That night at Verizon Center against the Buffalo Sabres, Ovechkin was in the high slot when Nicklas Backstrom won a faceoff to him and he blistered a shot past Ryan Miller 19 seconds into the game to give the Capitals a 1-0 lead.
It was the 350th goal of his career but just the 10th of his season -- to that point.
"It's the kind of situation where I have to shoot as hard as I can and hope it goes in," Ovechkin told reporters that night. "It goes in, so I'm pretty happy."
If Ovechkin was happy then, he must have a million-watt smile right now.
Ovechkin had at least a goal in his next four games and finished the 2012-13 season with 22 goals in his final 21 games to give him a League-best 32.
And that success has carried over to this season, as Ovechkin's late first-period goal Thursday against the Edmonton Oilers gave him a League-best 10 goals in 10 games this season, and a remarkable 32 goals in his past 31 regular-season games.
While it may have taken a while, Ovechkin's success shows he's fully bought into how coach Adam Oates wants him to play, including the big shift from left wing to right wing.
"It took me a long time to get used to it, but I had patience and my linemates had patience," Ovechkin told The Edmonton Journal. "We figured it out. I am used to scoring goals and I had to think of doing things differently. You get different angles for your shot from right wing."
Ovechkin may be on a goal-per-game pace now -- in fact, he's been held without a goal in just two of the Capitals' 10 games -- but Oates thinks there's even another level his star sniper can reach.
"We're always looking for new ways to get him touches, at different parts of the ice, where he can be successful," Oates told The Edmonton Journal. "There's still lots of room for him to grow [at right wing]. He did things 23 years of his life one way."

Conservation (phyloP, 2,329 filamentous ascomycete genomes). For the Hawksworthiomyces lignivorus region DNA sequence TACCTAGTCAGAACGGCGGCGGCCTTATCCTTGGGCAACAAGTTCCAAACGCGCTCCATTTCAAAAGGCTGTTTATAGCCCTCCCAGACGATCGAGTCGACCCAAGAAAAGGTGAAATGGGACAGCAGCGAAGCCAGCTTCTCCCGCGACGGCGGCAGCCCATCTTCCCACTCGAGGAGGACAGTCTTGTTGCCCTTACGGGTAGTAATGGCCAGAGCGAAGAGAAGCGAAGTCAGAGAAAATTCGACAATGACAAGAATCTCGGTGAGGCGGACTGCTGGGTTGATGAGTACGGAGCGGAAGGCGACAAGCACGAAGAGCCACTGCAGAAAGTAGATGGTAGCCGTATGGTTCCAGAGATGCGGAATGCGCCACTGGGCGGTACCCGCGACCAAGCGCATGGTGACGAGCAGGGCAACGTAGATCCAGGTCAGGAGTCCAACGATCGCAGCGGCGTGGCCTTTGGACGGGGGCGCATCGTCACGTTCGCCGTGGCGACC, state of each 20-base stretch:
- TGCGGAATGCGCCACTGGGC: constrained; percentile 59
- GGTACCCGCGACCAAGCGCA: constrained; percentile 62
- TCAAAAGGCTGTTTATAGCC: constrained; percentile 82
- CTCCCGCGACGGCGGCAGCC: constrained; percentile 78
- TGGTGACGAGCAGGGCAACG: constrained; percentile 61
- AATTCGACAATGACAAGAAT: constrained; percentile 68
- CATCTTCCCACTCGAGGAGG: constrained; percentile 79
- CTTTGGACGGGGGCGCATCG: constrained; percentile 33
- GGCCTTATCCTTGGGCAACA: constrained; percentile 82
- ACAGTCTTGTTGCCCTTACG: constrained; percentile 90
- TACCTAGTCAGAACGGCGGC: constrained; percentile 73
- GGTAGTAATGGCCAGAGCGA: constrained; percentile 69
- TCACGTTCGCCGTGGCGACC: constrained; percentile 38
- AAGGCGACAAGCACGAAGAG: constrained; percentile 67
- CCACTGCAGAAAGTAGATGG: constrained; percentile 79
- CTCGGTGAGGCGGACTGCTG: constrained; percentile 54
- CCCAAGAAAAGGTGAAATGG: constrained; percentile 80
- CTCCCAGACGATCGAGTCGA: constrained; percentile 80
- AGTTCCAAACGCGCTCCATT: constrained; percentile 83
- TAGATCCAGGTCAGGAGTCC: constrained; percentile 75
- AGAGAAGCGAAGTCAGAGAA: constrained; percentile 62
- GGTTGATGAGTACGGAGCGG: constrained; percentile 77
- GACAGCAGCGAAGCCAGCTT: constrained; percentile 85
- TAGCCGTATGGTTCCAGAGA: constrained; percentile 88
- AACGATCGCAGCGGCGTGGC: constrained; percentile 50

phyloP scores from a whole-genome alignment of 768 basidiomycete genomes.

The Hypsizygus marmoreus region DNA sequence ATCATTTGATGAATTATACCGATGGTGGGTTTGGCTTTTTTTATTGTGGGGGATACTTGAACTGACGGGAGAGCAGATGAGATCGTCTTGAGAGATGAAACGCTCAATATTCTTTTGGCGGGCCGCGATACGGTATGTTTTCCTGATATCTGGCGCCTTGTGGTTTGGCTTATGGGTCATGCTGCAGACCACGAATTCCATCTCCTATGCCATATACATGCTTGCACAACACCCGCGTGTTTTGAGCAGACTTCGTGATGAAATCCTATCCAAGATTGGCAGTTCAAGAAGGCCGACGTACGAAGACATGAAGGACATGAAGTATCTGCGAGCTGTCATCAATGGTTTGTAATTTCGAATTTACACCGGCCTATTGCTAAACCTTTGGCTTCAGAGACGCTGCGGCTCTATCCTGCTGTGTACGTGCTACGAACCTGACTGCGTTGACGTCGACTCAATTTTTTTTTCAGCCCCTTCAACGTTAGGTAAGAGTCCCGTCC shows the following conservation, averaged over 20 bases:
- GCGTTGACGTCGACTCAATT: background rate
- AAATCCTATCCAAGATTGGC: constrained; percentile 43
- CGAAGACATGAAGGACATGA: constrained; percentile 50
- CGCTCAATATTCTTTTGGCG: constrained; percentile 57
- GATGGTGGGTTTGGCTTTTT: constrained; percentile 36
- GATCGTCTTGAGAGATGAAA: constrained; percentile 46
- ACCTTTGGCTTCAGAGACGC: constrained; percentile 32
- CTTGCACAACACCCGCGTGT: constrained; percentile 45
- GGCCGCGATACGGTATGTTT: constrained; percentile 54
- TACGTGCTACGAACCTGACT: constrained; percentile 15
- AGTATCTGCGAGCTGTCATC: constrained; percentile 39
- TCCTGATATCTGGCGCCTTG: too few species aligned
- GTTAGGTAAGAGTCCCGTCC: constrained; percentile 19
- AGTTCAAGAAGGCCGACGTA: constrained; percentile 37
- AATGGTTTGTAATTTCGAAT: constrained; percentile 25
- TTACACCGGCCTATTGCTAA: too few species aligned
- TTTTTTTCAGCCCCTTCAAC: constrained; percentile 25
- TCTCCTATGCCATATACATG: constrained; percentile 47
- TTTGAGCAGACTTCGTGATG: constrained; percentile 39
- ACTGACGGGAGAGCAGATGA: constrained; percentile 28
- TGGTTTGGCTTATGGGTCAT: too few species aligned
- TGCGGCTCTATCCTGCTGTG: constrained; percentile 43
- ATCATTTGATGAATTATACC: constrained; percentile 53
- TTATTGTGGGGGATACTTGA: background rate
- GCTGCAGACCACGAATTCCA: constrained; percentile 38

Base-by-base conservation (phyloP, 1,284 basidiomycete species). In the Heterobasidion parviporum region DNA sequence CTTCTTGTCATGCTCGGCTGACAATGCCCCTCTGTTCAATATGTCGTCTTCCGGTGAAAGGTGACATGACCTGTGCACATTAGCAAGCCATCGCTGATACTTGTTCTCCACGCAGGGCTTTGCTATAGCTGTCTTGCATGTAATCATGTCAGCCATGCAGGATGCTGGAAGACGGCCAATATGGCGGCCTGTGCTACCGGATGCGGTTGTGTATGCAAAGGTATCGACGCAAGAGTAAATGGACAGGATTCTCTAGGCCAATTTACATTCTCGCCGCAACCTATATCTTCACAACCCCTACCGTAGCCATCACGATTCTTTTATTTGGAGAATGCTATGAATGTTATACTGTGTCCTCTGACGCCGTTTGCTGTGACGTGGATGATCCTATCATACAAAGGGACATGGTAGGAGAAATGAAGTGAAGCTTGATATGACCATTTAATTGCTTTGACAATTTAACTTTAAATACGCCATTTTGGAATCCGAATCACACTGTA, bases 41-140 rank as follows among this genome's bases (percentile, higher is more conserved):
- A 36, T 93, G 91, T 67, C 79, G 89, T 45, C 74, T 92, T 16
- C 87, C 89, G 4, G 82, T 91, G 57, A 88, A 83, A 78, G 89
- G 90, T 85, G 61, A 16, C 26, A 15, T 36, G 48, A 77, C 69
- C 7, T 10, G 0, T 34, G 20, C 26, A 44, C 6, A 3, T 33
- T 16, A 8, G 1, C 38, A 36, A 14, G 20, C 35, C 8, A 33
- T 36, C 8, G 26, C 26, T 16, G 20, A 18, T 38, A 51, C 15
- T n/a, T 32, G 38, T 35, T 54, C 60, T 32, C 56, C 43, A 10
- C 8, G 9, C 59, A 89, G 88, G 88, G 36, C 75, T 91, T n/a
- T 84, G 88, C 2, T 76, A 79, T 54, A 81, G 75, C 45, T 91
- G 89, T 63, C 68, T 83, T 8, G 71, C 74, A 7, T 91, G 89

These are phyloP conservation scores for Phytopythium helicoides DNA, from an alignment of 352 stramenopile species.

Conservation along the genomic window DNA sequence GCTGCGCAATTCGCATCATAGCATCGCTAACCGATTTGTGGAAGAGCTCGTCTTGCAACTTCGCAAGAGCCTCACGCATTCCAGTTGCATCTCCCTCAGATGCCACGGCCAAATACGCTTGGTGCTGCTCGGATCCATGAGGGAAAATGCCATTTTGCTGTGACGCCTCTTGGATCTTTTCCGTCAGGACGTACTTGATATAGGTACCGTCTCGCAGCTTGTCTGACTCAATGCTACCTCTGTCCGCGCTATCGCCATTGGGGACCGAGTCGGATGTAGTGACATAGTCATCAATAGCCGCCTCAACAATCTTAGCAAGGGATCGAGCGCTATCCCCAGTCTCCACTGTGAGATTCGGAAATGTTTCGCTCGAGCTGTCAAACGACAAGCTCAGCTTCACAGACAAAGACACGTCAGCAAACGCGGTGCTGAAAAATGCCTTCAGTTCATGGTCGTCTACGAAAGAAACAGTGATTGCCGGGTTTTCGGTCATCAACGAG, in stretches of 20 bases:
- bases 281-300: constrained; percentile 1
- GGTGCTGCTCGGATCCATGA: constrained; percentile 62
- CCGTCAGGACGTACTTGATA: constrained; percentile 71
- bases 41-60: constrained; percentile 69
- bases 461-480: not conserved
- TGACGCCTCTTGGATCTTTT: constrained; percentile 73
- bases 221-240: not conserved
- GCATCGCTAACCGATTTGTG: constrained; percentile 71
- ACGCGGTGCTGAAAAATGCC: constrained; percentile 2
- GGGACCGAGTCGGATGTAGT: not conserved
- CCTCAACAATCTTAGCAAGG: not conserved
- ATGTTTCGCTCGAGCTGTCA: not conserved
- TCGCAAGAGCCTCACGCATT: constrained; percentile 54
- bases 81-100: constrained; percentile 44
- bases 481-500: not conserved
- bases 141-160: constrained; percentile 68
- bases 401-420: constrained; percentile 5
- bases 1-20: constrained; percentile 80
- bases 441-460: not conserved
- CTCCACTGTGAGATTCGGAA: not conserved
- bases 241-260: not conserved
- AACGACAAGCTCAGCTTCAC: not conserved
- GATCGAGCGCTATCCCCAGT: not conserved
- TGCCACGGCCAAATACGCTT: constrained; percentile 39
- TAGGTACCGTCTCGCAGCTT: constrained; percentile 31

With every goal it seems Ovechkin's legion of fans is growing after two seasons that saw critics try to dim his star.
"I love the way Ovechkin plays," Oilers coach Dallas Eakins said. "He's well-rounded. It's not like he's one of the skilled players out there that are maybe of smaller stature and all you have to worry about is their speed and skill. With Ovechkin you have to worry that he can run you over too. I feel bad for the defensemen in the League that have to go out and challenge this guy because he can beat you with strength, he can beat you with speed and he's got a little bit of fire in his game, which for me is always great to see in a player."
How much greater can Ovechkin get? While his goal-per-game pace probably isn't sustainable over 82 games, could he challenge his career-best of 65 from the 2007-08 season?
He has a League-high 67 shots on goal, but leading the League in that category is nothing new for him. In Ovechkin's first eight seasons he led the League in shots seven times, including his first six seasons.
He's on pace for a career-high 549 shots -- 21 more than his previous high of 528 in 2008-09, and 103 more than the 446 he needed to score 65 in 2007-08.
While more shots on goal doesn't automatically equate to more goals, Ovechkin never has been more accurate than he's been this season, with a 14.9 shooting percentage; his previous best was 2007-08, when he scored on 14.6 percent of his shots en route to 65 goals. His career shooting percentage is 12.2.
Obviously there will be dips in Ovechkin's production during the season. But he's always been a high-volume shooter -- he has at least five shots in seven of 10 games this season, including 11 Oct. 3 against the Calgary Flames, the team he'll face Saturday (10 p.m. ET, CBC) -- and considering Ovechkin averages more than 20 minutes of ice time per game, 549 shots certainly is possible. And if he hits that total even with his career-average accuracy, it equates to 67 goals.
No one has scored that many goals in a season since Mario Lemieux had 69 in 1995-96, and there's only been three 60-goal seasons since then -- Jaromir Jagr with 62 in 1995-96, Ovechkin's 65 in 2007-08 and Steven Stamkos scored 60 in 2011-12.
But then again, no one thought much of that one goal early in a game against the Buffalo Sabres in March.
Follow Adam Kimelman on Twitter: @NHLAdamK
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